The 930-hectare Island A – the first to be reclaimed – will house an industrial park for high-tech industries of the future. Island B (567 hectares) and Island C (323 hectares) will house business hubs and a resort island with world-class tourism attractions.
The magnitude of the reclamation has worried NGOs and environmental activists, who decry the project’s impact on the marine environment and fishermen, despite the state government’s explanations and assurances.
Penang Infrastructure Corporation chief executive officer Datuk Seri Farizan Darus, who is overseeing PSI’s implementation, said the proposed project would address the state’s need for new and safe land for future development while avoiding hill land and paddy fields.
He also said the cost to reclaim land was lower than building on hill land and acquiring land.
“There is little land without incumbrances left for development, unless you take away the paddy fields, which is not something the state government will consider.
“Acquiring paddy fields for development will mean funds spent on building facilities such as the irrigation system will go to waste,” said the former state secretary, who spent over 30 years in the civil service, including serving the Penang state government under two different administrations.
Farizan stressed that PSI was being planned for high-technology industries and development for the future, and not for profit, adding that the state government was committed towards mitigating the reclamation impact on the environment.
“The state government will implement ecology offset programmes, such as mangrove planting, and control measures to mitigate the project’s impact.
“No physical work at the earmarked site will take off until the project has secured all necessary approvals.”
The Penang government still needs to resecure the Environmental Department’s (DOE) nod for the project’s Environmental Impact Assessment (EIA) report. The earlier approval in 2019 was revoked in September this year by the DOE’s Appeals Board over technical issues.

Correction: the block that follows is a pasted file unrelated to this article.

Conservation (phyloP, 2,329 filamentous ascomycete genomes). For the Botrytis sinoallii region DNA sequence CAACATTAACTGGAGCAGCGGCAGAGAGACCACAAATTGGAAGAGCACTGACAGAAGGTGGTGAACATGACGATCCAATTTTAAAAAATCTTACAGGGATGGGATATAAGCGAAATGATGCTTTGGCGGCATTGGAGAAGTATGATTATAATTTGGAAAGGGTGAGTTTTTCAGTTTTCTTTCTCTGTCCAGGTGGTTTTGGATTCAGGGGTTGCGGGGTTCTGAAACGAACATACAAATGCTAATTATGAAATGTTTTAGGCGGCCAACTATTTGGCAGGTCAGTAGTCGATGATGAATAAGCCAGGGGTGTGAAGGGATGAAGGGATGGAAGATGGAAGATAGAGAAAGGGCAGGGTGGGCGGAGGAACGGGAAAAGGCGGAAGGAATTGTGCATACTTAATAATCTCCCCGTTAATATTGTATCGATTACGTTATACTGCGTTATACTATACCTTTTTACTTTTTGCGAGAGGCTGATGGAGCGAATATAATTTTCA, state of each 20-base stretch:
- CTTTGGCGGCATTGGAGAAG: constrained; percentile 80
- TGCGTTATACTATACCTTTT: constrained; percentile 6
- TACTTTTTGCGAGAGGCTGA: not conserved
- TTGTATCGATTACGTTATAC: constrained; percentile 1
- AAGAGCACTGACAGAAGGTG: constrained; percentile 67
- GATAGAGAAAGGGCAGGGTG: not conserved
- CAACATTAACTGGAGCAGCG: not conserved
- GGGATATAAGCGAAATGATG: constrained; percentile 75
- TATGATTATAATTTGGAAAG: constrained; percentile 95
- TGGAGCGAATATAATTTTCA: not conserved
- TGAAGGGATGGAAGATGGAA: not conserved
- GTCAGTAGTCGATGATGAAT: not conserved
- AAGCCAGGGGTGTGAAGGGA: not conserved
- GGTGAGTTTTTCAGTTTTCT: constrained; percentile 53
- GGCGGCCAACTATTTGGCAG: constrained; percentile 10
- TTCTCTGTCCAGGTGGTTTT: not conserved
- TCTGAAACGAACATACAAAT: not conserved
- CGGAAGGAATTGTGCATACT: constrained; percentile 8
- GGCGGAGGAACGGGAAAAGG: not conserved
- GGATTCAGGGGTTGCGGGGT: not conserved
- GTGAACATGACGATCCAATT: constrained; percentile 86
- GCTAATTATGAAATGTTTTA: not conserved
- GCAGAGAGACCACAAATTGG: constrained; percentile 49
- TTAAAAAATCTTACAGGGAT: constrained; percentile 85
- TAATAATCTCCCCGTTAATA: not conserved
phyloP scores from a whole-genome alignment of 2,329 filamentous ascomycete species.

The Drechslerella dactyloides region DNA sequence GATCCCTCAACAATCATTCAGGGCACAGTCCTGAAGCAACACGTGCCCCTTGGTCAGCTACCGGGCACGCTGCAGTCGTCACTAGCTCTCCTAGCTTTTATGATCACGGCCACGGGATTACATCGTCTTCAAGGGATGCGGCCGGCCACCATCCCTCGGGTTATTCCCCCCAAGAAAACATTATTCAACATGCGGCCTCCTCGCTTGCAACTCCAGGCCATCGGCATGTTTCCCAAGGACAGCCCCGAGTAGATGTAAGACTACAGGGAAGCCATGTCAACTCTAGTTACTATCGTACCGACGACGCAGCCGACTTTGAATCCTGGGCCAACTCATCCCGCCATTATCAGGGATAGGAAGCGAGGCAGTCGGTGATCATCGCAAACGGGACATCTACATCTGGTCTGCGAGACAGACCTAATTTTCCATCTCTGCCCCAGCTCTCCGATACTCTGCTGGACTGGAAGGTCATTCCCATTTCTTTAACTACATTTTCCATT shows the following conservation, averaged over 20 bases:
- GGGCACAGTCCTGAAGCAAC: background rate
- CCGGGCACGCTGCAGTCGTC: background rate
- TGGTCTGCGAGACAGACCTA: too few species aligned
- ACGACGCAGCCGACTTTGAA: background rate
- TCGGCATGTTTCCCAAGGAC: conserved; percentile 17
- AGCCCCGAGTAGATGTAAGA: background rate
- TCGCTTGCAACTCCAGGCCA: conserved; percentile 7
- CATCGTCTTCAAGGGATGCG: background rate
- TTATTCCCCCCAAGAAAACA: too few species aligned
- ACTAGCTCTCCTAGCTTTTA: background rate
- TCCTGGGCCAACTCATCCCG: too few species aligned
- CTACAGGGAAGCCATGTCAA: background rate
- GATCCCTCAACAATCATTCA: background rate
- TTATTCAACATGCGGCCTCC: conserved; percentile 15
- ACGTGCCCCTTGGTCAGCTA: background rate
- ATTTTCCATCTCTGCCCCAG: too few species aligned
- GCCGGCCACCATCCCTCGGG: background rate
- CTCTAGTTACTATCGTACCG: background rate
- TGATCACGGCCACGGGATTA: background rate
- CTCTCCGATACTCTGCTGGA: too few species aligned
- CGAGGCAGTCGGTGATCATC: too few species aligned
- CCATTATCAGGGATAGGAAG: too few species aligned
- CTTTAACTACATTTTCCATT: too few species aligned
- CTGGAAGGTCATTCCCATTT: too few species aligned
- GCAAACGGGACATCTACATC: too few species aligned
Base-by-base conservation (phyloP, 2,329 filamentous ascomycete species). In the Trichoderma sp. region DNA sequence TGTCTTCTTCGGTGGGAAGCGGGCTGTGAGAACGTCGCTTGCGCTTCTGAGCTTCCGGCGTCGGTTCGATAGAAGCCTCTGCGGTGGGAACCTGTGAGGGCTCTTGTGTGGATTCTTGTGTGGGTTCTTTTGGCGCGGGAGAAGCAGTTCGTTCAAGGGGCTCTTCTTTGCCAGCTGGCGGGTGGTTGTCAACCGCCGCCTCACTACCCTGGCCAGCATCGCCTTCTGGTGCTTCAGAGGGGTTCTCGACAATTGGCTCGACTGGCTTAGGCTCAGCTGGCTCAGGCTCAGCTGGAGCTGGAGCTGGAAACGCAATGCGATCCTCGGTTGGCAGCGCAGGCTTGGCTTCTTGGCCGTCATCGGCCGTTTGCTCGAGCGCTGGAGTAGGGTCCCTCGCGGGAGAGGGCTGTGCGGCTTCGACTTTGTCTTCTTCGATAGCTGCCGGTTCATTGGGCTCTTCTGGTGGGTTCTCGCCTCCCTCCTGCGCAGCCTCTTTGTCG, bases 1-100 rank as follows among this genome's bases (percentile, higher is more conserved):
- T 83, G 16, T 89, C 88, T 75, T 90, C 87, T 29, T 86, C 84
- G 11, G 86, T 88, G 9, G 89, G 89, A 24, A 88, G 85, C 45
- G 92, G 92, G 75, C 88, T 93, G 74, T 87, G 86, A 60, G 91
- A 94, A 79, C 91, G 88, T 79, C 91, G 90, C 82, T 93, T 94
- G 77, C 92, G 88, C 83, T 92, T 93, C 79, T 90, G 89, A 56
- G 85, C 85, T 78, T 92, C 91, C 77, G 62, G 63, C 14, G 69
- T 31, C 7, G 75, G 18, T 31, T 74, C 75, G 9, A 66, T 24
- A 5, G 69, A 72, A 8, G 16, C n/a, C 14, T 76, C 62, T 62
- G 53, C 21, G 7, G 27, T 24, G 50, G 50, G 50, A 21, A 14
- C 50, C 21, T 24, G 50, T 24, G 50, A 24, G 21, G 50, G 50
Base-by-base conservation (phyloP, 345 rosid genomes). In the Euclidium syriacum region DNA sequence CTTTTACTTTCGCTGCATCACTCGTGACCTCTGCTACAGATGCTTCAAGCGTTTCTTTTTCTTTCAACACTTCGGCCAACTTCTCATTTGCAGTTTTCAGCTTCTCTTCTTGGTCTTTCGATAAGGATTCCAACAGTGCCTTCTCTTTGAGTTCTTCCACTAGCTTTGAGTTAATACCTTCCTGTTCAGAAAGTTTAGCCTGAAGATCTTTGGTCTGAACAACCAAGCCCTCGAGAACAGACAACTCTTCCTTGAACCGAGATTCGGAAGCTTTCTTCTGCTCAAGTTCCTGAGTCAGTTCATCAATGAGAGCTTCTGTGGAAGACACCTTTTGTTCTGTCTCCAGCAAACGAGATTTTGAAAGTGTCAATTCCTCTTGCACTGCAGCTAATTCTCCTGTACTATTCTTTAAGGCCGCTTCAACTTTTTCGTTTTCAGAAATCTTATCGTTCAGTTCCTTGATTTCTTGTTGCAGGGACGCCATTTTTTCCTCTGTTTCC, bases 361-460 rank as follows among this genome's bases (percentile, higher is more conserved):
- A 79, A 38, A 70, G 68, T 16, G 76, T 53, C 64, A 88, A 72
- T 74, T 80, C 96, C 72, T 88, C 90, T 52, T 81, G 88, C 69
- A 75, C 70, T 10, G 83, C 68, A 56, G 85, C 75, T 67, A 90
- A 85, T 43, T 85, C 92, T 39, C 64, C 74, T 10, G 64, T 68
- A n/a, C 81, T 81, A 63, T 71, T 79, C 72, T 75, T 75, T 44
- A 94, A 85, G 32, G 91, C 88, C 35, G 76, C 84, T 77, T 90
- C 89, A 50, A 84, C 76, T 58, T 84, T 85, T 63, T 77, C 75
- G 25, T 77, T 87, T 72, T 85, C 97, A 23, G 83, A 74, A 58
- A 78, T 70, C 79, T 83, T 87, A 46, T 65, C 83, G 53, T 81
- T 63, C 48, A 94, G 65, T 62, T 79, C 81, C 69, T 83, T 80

“All conditions in the EIA and the Environmental Management Plan will be followed to the letter to minimise the impact and to enable conservation,” he said.
Farizan said part of the EIA also required the Penang government to address impact on fishermen in the area, which had led the state’s fishermen taskforce to provide suitable socioeconomic programmes for the community.
“The state intends to assist those who want to continue fishing. Therefore, Tier 1 boat owners will each receive a new boat and engine under the Social Impact Management Plan (SIMP),” he said, referring to those from the Permatang Tepi Laut, Sungai Batu, Teluk Kumbar and Gertak Sanggul fishermen units.
“Their crew and other Tier 2 fishermen will also receive appropriate assistance from the state under the SIMP, including free tuition for their children who are still in school. We want to see children from the fishing villages do well academically and benefit from the project.”
The PSI development, Farizan said, would also address climate change concerns like rising sea levels, building higher platforms for the islands to face rising sea levels; providing water catchments and green spaces to prevent surface runoffs; and implementing other green initiatives and policies.
Plan is still on
Despite the challenges, Farizan said the state was still pursuing the PSI plan, adding that a judicial review of the Appeal Board’s decision would be filed by Dec 7.
The state government and project delivery partner SRS Consortium are also working on resubmitting the project’s EIA Report, he said. The report is now being updated and expected to be submitted to the DOE in the first quarter of 2022.
“The report will be on public display and scrutinised by the DOE’s technical review committee. Going by the department’s SOP, we expect a decision in the third quarter (of 2022).
“If all goes well, we will get the EMP approved next. With God’s will, we hope the project can kick off next October.”
Farizan said the state government’s stand in pursuing PSI was because the development would have significant contributions to Penang, the northern region and the country’s economy.
“Therefore, PSI is still on but just a bit delayed.”